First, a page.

War Room Maps

Discussion in 'Trip Planning' started by Jbone11 11, Aug 23, 2013.

  1. B.C.Biker

    B.C.Biker mighty fine

    Joined:
    Jun 14, 2007
    Oddometer:
    622
    Location:
    southern interior B.C.
    :thumb Yes, know how many of you feel. I read maps like people read books. Can stand around looking at a wall map like folks sitting around a camp fire....
    Rarely do my trips ever match the planned route though.
    And was wondering how big a wall one needed for a mapbook. Guess its one hallway wall for southern B.C. and then northern on the way back!
    #21
  2. going south

    going south hero & Zero...

    Joined:
    Oct 26, 2008
    Oddometer:
    1,190
    Location:
    Alaska, Mazatlan. sometimes seattle!
    this is all I use anymore...:deal

    [​IMG]
    #22
  3. rover650

    rover650 Adventurer

    Joined:
    Apr 20, 2013
    Oddometer:
    25
    Location:
    AZ
    #23
  4. going south

    going south hero & Zero...

    Joined:
    Oct 26, 2008
    Oddometer:
    1,190
    Location:
    Alaska, Mazatlan. sometimes seattle!
    #24
  5. Rhode trip

    Rhode trip guided by voices

    Joined:
    Jun 11, 2008
    Oddometer:
    1,022
    Location:
    Coventry, RI
    [​IMG]

    I have this one on my office wall. Mrs Trip gave it to me for xmas one year. A real map gives you perspective, something that gps/computer maps don't do well at all. This one is not cheap, but they are beautifully made. (...hmmm, having looked at the other links, its not so expensive at all...)

    http://www.ravenmaps.com/prodinfo.asp?number=NA
    #25
  6. RideFreak

    RideFreak Torque Junkie

    Joined:
    Apr 17, 2009
    Oddometer:
    6,528
    Location:
    Out in the NM Dez somewhere
    Maps are nice to look at and great for the blue sky type of route planning but if you're getting to the nitty gritty of planning a ride, it's not going to give you near enough detail to do it properly unless you're A. sticking to pavement or B. have access to topos for the entire route which would amount to allot of maps. Talking to locals is great if you can find those who are willing to discuss their area and actually have a knowledge of it, many don't. I've been directed off on wild goose chases by locals before and have also been directed to some really cool places only a local would know about. I wouldn't want to rely solely on that option in the western US. For detail planning Delorne sells state recreational atlas that has the topos, that's probably one of the few paper solutions that's realistic for off road planning with enough detail to be usable in remote areas. I take the atlas apart and use pages from them as a hard copy paper backup for the GPS.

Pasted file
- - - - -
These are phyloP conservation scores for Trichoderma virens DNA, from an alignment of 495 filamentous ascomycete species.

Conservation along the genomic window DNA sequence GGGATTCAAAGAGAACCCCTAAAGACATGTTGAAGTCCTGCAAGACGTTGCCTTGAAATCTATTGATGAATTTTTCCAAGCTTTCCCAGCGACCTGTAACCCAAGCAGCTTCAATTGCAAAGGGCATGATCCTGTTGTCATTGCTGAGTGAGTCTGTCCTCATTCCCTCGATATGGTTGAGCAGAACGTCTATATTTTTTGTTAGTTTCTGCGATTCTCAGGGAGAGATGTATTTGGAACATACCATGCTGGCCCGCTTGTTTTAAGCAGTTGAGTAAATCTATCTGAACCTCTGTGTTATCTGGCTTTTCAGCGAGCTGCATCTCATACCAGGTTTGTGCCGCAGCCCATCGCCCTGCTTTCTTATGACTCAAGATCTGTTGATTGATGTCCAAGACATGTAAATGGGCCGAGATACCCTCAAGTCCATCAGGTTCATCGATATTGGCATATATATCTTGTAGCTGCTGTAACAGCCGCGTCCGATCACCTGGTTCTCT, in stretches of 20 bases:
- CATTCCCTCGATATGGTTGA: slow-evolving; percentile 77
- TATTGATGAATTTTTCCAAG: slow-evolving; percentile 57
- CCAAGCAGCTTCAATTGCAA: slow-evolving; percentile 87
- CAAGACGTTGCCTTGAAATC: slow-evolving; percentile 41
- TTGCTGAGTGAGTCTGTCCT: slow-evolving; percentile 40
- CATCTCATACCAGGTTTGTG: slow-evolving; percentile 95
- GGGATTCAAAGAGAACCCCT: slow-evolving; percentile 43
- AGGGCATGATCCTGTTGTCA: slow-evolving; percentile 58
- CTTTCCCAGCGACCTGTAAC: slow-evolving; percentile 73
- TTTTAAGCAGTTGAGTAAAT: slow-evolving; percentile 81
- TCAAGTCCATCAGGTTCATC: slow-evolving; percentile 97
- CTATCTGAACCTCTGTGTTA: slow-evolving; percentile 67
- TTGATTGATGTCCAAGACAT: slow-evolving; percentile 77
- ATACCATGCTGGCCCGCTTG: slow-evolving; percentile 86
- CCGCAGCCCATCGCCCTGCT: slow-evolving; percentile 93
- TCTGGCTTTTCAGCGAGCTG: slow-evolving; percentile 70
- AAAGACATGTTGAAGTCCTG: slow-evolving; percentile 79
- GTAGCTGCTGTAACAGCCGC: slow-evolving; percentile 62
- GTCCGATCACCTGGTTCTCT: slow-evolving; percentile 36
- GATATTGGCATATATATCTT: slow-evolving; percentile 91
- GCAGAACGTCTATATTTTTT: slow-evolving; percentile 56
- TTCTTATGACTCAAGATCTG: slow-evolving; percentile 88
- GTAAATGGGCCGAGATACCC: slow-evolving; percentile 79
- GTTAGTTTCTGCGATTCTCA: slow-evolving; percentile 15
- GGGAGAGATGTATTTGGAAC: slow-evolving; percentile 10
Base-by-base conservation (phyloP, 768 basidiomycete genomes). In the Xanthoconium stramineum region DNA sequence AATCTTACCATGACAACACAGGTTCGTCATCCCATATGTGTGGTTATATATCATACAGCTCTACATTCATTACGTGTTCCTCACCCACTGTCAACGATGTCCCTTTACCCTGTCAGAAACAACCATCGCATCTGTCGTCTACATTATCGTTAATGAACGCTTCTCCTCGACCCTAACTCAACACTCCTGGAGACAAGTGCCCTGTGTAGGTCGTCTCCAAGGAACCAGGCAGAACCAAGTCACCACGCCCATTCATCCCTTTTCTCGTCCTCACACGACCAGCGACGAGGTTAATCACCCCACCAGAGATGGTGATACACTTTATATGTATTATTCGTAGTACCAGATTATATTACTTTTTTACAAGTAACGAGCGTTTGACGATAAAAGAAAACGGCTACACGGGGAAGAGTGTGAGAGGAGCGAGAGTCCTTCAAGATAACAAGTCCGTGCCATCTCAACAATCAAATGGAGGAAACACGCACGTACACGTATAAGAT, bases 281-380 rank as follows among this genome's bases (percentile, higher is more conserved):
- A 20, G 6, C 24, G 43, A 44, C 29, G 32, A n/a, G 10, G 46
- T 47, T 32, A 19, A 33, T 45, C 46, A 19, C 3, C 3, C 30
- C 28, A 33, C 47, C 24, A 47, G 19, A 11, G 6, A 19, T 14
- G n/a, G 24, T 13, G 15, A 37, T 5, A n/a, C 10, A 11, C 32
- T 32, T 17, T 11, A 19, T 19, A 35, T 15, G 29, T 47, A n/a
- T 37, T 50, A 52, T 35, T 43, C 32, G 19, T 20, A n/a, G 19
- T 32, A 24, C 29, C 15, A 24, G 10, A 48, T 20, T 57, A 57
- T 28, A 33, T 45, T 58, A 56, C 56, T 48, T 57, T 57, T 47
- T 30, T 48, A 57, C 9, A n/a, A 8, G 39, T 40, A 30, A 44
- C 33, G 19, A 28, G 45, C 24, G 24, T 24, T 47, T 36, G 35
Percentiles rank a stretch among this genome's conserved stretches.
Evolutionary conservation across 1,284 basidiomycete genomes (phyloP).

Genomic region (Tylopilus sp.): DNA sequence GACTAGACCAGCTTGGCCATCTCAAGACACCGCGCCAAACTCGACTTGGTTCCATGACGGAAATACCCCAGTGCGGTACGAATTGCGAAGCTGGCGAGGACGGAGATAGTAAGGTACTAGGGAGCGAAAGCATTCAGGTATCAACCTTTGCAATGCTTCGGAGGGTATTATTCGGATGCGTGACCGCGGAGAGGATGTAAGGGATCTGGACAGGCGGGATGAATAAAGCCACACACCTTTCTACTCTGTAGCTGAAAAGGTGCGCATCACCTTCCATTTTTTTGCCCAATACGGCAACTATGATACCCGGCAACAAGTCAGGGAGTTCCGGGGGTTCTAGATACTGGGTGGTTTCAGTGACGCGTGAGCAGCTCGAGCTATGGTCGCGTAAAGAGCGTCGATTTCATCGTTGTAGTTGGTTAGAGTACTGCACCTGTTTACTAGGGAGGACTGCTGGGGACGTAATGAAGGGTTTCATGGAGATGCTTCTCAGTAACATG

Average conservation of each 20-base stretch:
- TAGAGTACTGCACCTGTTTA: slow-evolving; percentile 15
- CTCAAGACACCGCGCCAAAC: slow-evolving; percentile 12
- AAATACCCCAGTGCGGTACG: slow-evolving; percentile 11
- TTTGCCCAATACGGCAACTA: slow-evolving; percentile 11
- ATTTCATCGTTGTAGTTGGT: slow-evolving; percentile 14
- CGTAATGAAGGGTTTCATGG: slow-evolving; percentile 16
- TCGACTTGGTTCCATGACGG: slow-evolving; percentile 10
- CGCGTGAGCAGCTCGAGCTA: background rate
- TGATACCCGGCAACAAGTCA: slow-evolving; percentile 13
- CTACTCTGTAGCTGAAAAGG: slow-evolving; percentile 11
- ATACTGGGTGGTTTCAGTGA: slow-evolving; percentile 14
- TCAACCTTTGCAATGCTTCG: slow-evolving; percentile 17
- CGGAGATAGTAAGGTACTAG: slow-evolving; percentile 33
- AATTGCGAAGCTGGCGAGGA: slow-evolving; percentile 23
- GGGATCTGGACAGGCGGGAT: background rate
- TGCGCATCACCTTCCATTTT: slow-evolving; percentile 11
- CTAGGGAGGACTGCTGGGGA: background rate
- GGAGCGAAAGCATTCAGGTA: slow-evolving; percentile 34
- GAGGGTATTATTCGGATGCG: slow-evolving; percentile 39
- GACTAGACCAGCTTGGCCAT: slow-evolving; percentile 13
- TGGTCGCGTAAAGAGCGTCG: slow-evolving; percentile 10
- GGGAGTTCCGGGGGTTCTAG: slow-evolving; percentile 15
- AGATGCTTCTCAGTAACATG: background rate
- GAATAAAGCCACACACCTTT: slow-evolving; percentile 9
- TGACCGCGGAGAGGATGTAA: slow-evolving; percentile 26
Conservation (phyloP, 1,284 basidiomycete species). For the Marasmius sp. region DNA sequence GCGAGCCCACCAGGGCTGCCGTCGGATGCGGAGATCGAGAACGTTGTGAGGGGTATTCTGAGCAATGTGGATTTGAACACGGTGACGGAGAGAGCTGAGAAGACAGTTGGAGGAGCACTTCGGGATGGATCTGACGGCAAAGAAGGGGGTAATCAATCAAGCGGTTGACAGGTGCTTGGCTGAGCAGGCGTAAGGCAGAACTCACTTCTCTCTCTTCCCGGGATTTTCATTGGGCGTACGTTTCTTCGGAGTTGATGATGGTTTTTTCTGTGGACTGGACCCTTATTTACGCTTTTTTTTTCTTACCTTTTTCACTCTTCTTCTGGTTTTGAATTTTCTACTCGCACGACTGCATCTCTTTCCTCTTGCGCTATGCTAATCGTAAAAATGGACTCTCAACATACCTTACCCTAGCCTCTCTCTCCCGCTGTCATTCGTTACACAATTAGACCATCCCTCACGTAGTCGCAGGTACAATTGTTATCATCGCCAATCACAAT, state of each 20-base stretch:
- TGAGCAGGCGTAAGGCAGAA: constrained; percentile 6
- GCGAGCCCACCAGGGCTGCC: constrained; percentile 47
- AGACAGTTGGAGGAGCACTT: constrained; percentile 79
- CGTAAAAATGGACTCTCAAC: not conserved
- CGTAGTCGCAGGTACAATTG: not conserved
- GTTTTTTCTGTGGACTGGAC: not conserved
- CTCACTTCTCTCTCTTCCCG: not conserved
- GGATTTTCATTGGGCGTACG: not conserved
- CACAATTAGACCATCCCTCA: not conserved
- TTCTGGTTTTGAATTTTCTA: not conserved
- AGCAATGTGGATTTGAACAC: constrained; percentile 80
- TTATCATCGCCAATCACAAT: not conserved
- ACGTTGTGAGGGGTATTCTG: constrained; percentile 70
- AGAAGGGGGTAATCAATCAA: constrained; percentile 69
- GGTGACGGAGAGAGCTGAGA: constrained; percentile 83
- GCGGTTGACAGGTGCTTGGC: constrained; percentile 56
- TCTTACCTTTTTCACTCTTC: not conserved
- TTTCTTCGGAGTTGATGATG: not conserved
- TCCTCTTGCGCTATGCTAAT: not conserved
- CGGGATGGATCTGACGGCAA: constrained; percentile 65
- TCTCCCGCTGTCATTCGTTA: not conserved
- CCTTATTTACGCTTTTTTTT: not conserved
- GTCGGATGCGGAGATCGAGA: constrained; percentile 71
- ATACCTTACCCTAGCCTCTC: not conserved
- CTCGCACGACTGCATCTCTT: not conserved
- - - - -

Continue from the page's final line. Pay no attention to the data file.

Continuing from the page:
It's hard to beat doing it electronically; Topo emaps, Garmin Mapsource program and Google Earth work great here in the US. We do some rides in pretty remote areas where planning is critical so I'm talking from experience. Some riders like to wing it, not a smart idea out west, esp if you're in the desert where fuel and water isn't readily available. More than once we've come to the rescue of travelers "winging it" off the beaten path, had we not come by it might have gotten ugly. You may not want to follow a scripted itinerary but you'll want to know exactly where you're at all the time, it can be a long walk out if you have a mechanical, run out of fuel or have an injury.

    Even if you don't have a GPS rig yet, the Mapsource pgm is available for free download as well as free Topo emaps of many western states. If you want to get the routes or tracks for different rides from other inmates then you have to go electronic.

    I'd suggest getting ahold of the CDT tracks, the MS program and free topo maps and start playing around. You be amazed at the detail you can drill down to as well as having distance and elevation info right there. Paper topos are nice but you'd need a big stack of them to cover a decently long ride like the CDT which is not very realistic. Once you get the tracks into Mapsource, it will let you open them in Google Earth (There's other ways to do this but the two, mapsource and GE work well together) Once the track is open in GE, you'll have a birdseye view of your ride with the ability to drill down and look at terrain features as well as pictures people have taken in the same areas which is invaluable for locating POIs along your route. On a remote ride I'll get the tracks built, then open them up in GE, fly the entire route making note of the interesting places along the way, then go back into mapsource and make POIs of the places I've discovered in GE. When you actually begin the ride you'll have good "locational awareness" of your path which is essential if things don't go as planned.
    #26
  7. Virtual Rider

    Virtual Rider Traveler

    Joined:
    Jun 27, 2005
    Oddometer:
    776
    Buy one of these for your favorite state: Delorme Atlas & Gazetters

    Then remove the pages and assemble them as wall paper. I always thought that would be cool to see.
    #27